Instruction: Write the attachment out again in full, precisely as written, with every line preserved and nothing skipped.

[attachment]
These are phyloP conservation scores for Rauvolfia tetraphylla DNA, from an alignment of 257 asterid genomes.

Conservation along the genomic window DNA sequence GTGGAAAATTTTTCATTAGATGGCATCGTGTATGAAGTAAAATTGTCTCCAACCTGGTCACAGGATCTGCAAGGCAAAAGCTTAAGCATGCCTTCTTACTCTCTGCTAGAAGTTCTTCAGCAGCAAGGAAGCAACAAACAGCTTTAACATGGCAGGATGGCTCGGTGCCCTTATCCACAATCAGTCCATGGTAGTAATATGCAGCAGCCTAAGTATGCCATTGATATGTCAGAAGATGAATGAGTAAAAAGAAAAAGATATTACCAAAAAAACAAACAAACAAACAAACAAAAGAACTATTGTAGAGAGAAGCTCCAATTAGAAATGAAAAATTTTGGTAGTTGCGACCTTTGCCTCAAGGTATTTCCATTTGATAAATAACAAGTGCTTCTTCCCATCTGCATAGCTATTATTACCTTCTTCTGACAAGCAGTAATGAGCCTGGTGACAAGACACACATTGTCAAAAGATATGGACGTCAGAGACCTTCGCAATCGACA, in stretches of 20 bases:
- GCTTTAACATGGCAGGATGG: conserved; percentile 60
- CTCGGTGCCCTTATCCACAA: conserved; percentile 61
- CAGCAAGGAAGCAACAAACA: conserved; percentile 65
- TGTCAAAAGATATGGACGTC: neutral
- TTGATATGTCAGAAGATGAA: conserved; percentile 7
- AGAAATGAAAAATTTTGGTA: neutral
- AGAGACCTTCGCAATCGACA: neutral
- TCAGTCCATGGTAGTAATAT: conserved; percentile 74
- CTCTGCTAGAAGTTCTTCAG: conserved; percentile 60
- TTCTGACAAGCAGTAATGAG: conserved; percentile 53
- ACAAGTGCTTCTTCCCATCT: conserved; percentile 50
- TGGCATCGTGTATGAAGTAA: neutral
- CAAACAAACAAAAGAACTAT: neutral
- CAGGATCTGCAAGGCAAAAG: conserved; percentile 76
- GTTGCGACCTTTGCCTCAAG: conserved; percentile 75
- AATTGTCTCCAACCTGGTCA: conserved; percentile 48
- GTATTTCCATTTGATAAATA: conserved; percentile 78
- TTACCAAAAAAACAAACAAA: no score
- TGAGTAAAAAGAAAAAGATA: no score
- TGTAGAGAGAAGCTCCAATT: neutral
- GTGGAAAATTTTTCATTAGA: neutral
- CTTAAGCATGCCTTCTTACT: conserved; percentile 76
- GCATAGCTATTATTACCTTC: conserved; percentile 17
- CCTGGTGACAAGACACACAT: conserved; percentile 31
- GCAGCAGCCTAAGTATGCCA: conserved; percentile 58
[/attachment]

These are phyloP conservation scores for Rauvolfia tetraphylla DNA, from an alignment of 257 asterid genomes.

Conservation along the genomic window DNA sequence GTGGAAAATTTTTCATTAGATGGCATCGTGTATGAAGTAAAATTGTCTCCAACCTGGTCACAGGATCTGCAAGGCAAAAGCTTAAGCATGCCTTCTTACTCTCTGCTAGAAGTTCTTCAGCAGCAAGGAAGCAACAAACAGCTTTAACATGGCAGGATGGCTCGGTGCCCTTATCCACAATCAGTCCATGGTAGTAATATGCAGCAGCCTAAGTATGCCATTGATATGTCAGAAGATGAATGAGTAAAAAGAAAAAGATATTACCAAAAAAACAAACAAACAAACAAACAAAAGAACTATTGTAGAGAGAAGCTCCAATTAGAAATGAAAAATTTTGGTAGTTGCGACCTTTGCCTCAAGGTATTTCCATTTGATAAATAACAAGTGCTTCTTCCCATCTGCATAGCTATTATTACCTTCTTCTGACAAGCAGTAATGAGCCTGGTGACAAGACACACATTGTCAAAAGATATGGACGTCAGAGACCTTCGCAATCGACA, in stretches of 20 bases:
- GCTTTAACATGGCAGGATGG: conserved; percentile 60
- CTCGGTGCCCTTATCCACAA: conserved; percentile 61
- CAGCAAGGAAGCAACAAACA: conserved; percentile 65
- TGTCAAAAGATATGGACGTC: neutral
- TTGATATGTCAGAAGATGAA: conserved; percentile 7
- AGAAATGAAAAATTTTGGTA: neutral
- AGAGACCTTCGCAATCGACA: neutral
- TCAGTCCATGGTAGTAATAT: conserved; percentile 74
- CTCTGCTAGAAGTTCTTCAG: conserved; percentile 60
- TTCTGACAAGCAGTAATGAG: conserved; percentile 53
- ACAAGTGCTTCTTCCCATCT: conserved; percentile 50
- TGGCATCGTGTATGAAGTAA: neutral
- CAAACAAACAAAAGAACTAT: neutral
- CAGGATCTGCAAGGCAAAAG: conserved; percentile 76
- GTTGCGACCTTTGCCTCAAG: conserved; percentile 75
- AATTGTCTCCAACCTGGTCA: conserved; percentile 48
- GTATTTCCATTTGATAAATA: conserved; percentile 78
- TTACCAAAAAAACAAACAAA: no score
- TGAGTAAAAAGAAAAAGATA: no score
- TGTAGAGAGAAGCTCCAATT: neutral
- GTGGAAAATTTTTCATTAGA: neutral
- CTTAAGCATGCCTTCTTACT: conserved; percentile 76
- GCATAGCTATTATTACCTTC: conserved; percentile 17
- CCTGGTGACAAGACACACAT: conserved; percentile 31
- GCAGCAGCCTAAGTATGCCA: conserved; percentile 58